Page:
Among the reductions recommended by the administrative team for the 2004-2005 school year, was essentially the elimination of the Learning Lab by reducing it by 1.0 FTE. The Association objected to the Grievant's placement on the seniority list, claiming she should be listed under Social Studies with credit for her years in the Learning Lab. The Association also claimed that district seniority should be applied as the second criterion for selecting teachers for layoff.

The parties had engaged in consensus bargaining for their 1994-1995 agreement. Then-District Administrator David Westhoff, summarized the tentative agreements reached by the parties as of December 4, 1994, which summary included the following, in relevant part:

Revision of ARTICLE VII ­ STAFF REDUCTION

Paragraph 2 is revised as follows

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Lines 11-12: The criteria to be used are 1) "qualification," 2) length of service in the district" and 3) "length of departmental service".

Line 18: Supervisor(s)

Lines 24-26: then length of service in the district shall prevail, and if equal, length of departmental service shall prevail. (4)

Westhoff's summary indicated the parties would be submitting the tentative agreements to their respective bodies "for the consideration of ratification. . ."

Board minutes for the meetings of December 19, 1994 and January 9, 1995 indicate that the item of ratification of the consensus bargaining agreement for 1994-95 was tabled "for further clarification." At the latter meeting, the Board recommended that Board member Steve Hilgenberg enter into a conversation with Barbara Thompson (of the Association) "inviting the DEA to appoint one or two people to meet with one or two people representing the Board to see if the proposals that have been amended can be reconciled." Ratification of the "consensus bargaining proposals" was again tabled at the January 23 and January 30, 1995 meetings. At the latter meeting, the ratification was tabled "until review by the DEA of amendments sent by the Board."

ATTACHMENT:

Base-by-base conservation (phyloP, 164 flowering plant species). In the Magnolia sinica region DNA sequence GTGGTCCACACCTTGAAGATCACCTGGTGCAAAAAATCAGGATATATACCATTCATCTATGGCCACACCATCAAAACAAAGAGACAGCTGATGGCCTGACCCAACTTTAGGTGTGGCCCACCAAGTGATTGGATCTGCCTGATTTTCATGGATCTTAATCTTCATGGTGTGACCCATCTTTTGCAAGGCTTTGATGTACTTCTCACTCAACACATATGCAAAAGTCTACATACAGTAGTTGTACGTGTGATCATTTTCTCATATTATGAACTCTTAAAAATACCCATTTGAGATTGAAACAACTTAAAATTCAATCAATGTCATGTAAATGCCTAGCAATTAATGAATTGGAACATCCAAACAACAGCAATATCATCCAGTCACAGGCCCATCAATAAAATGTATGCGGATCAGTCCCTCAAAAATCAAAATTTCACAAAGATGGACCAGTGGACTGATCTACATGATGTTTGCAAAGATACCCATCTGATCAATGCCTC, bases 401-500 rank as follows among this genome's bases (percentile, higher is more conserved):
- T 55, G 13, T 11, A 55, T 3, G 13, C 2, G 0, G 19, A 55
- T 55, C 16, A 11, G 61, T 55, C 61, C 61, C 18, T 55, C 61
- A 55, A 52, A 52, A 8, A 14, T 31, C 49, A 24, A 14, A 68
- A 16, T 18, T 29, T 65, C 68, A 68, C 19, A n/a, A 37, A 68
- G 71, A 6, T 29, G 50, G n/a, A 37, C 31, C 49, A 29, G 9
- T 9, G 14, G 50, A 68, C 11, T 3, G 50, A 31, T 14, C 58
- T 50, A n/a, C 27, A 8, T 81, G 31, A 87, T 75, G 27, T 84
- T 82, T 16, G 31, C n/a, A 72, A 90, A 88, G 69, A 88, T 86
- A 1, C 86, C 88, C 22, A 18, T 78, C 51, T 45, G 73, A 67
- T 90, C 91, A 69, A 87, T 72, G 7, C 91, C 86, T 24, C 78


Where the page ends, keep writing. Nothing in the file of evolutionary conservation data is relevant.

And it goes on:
The minutes of the Board's February 13, 1995 meeting indicate the following:

Hilgenberg moved, seconded by Johnson-Loy, a motion to ratify the 1994-95 teacher contract with the DEA with the QEO dated 02-01-95 and the language amendments

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dated 01-31-95 and the elimination of the reference to line 72 in Article 12 dated 02-03-95. Roll call vote. All voted aye. Motion carried.

By memorandum of February 16, 1995, Westhoff advised Thompson of the changes in the agreement the Board had ratified. Attached to the memorandum were the pages of the agreement with the changes indicated, including the following regarding Article VII, in relevant part:

Board which teacher or teachers should be laid off or reduced in time in accordance with the following criteria.

2. The criteria to be used are "qualification," "length of service in the district" and "length of departmental service."

(a) The following standards shall be applied by the administration in making the comparative evaluation of "qualification":

. . .

(b) In the event two or more teachers are found to be relatively equally qualified upon application of the above standards, then length of departmental service shall prevail, and if equal, length of service in the district shall prevail.

These changes were incorporated into the parties' 1994-1995 agreement. There were no changes in Article VII, B, 2, b.

Michael Knoedler, the Association's chief negotiator at the time, testified that the Association did raise a concern in those negotiations regarding considering departmental seniority ahead of district seniority, and that it has raised this concern in the parties' negotiations for successor agreements since that time. However, the wording of Article VII, B, 2, b, has not changed during that time.